I had a great morning, after a disturbed night’s sleep at work. I saw a friend and we went shopping for various things around Oxford Circus, etc.
At one point, I was about to try on a jumper in H&M. My friend asked whether I would like her to hold my bags, which I had been about to lug into the changing room with me. She looked at me like it was the most obvious thing in the world for her to look after all my stuff as I went to slip on the top.
At work, people often have to remind me that I don’t have to hold, e.g., the medication folder and the keys and the phone and the pen and a spare pen and the new meds we are about to take round with us. There are always two of us and work shared is work halved (or thirds-ded, etc). I am always grateful for, but also surprised by, this advice.
I don’t know why this is. Throughout my whole life, I have had help of one form or another. Help to learn to read, help to learn to write, help with my mental health, help learning to walk on crutches. I should be used to it. It’s not like I’ve always had to do everything by myself to the point where it’s somehow ingrained in me. It’s not that at all.
So, as you do, I’ve been having a little think about this for the last half hour or so. I haven’t really reached a conclusion but have some ideas I could bat around.
I think a lot of people, perhaps especially people who have relied heavily on help in the past, are determined to be self-sufficient to the point where it’s almost unhelpful. I want to prove to myself (and others) that I am perfectly capable of doing things alone. In my studies, that was always the case. Even writing my dissertation, I chose a subject very few people knew much about, so a lot of the groundwork came from me alone. That proved to be a good thing in some ways: independence has so many benefits I don’t even need to detail here. But taking everything upon yourself to the point where you are (sometimes almost literally) juggling, makes you tired and also leaves way too much room for error. When you take everything on yourself, you are solely responsible for the outcomes of things.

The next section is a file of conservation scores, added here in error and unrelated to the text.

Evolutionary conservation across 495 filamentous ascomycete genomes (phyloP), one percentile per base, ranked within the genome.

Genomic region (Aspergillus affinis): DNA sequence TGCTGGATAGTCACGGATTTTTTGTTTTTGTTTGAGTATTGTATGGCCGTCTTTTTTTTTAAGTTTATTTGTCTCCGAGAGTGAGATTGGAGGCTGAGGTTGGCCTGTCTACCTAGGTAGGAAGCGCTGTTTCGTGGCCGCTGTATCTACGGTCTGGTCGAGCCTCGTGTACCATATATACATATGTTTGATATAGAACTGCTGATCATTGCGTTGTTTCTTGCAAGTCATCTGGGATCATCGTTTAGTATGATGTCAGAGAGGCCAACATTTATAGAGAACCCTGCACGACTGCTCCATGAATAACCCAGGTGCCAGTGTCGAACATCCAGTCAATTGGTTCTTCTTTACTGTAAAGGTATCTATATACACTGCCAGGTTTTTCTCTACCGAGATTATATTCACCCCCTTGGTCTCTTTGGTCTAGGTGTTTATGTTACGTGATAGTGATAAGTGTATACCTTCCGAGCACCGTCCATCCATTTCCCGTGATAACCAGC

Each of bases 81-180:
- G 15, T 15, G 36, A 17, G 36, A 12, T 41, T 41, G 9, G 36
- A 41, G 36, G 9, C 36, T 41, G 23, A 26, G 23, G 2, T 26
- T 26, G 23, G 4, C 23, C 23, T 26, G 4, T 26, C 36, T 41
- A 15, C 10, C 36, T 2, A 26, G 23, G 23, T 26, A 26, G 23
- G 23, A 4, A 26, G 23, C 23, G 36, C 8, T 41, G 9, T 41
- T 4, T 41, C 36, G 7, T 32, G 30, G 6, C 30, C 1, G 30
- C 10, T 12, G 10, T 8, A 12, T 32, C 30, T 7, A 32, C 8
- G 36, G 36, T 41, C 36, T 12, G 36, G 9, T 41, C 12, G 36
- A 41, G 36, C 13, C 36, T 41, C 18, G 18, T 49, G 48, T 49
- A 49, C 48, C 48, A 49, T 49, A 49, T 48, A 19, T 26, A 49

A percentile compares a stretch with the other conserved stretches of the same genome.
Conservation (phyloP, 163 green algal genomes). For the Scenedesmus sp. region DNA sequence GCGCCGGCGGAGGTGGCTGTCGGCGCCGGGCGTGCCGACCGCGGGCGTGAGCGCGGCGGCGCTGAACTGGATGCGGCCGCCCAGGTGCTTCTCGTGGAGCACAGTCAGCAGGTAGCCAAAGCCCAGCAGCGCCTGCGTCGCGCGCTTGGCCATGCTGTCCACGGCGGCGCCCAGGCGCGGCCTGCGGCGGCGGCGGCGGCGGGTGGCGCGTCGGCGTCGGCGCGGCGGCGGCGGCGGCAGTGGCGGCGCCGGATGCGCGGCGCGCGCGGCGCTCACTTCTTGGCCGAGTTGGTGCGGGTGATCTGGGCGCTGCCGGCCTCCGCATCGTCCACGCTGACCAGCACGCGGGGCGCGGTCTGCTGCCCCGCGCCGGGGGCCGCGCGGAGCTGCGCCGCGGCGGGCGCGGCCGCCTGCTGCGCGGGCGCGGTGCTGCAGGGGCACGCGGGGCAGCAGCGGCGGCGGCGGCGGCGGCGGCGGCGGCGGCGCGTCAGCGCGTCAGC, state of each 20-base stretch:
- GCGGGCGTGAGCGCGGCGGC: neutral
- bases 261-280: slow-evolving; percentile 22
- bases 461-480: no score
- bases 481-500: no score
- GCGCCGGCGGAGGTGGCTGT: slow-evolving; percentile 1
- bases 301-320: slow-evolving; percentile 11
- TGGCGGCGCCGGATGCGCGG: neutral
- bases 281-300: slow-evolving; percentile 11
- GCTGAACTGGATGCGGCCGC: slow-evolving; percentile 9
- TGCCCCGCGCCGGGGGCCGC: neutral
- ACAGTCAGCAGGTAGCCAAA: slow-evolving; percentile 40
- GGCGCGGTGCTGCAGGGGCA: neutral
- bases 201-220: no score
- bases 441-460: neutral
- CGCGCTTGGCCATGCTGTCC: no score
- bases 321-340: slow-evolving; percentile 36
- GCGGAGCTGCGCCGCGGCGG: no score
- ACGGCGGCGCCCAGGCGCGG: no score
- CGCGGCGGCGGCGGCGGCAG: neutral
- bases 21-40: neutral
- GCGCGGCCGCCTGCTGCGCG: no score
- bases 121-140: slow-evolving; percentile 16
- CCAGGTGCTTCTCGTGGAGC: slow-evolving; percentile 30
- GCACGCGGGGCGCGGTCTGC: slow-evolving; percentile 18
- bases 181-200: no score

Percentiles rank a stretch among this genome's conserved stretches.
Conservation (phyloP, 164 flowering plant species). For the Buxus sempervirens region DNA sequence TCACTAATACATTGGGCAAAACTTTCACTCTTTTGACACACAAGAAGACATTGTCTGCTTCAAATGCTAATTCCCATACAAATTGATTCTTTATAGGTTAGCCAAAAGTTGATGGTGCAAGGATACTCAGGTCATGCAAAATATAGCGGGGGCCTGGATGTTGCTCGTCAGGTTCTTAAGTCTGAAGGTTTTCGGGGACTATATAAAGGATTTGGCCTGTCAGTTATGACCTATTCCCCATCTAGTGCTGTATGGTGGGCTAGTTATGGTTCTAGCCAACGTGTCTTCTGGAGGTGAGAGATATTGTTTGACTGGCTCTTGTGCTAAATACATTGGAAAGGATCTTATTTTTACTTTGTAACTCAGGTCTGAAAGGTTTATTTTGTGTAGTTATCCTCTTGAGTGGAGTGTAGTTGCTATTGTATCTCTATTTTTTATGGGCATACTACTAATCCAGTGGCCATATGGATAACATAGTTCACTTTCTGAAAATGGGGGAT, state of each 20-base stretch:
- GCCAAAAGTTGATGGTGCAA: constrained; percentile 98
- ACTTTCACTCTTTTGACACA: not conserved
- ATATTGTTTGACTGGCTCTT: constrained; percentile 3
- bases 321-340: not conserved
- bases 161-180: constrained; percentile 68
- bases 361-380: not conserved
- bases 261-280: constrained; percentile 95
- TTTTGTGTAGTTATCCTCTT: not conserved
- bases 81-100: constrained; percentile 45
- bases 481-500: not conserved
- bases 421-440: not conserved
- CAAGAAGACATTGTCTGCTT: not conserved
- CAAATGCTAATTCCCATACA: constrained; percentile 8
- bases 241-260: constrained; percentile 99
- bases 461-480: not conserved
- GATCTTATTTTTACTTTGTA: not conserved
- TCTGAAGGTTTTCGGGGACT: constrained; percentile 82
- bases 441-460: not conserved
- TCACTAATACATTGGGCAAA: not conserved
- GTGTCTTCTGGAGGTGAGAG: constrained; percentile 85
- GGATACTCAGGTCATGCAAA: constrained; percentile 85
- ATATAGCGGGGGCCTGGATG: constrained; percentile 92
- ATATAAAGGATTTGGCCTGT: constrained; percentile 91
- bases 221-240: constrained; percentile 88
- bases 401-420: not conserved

Another thing is that, though I’ve received a lot of help in the past, not all of it has been especially helpful. I think I’ve gone into detail about that on this blog before (Patronising Psychiatrist; CMHT as an adolescent; teachers, doctors, etc). So I have come to see help from others as something that, though often essential, is not always the right fit. Therefore, I have a slight trust issue when it comes to other people giving me a helping hand. Even when I know someone is probably even more capable than me, I have those brief moments of doubt during which I wonder how, and if, they can actually help.
Finally, of course, I try to be a people-pleaser. I want to do things, properly, by myself, because I want people to think the best of me. I need to remind myself almost constantly that trying to be superwoman will not make people think better of me. That I am better off shifting some of the load if what I really want is to make a good impression. As the Scrubs theme tune goes, “I’m no superman”. Why try to be?
Anyway, I did get my friend to hold my bags for me, and I have learned to ask other people to do things when I’m struggling, and I am learning that I don’t need to do everything when it’s to the detriment of myself/ my work/ my leisure-time. I’m learning.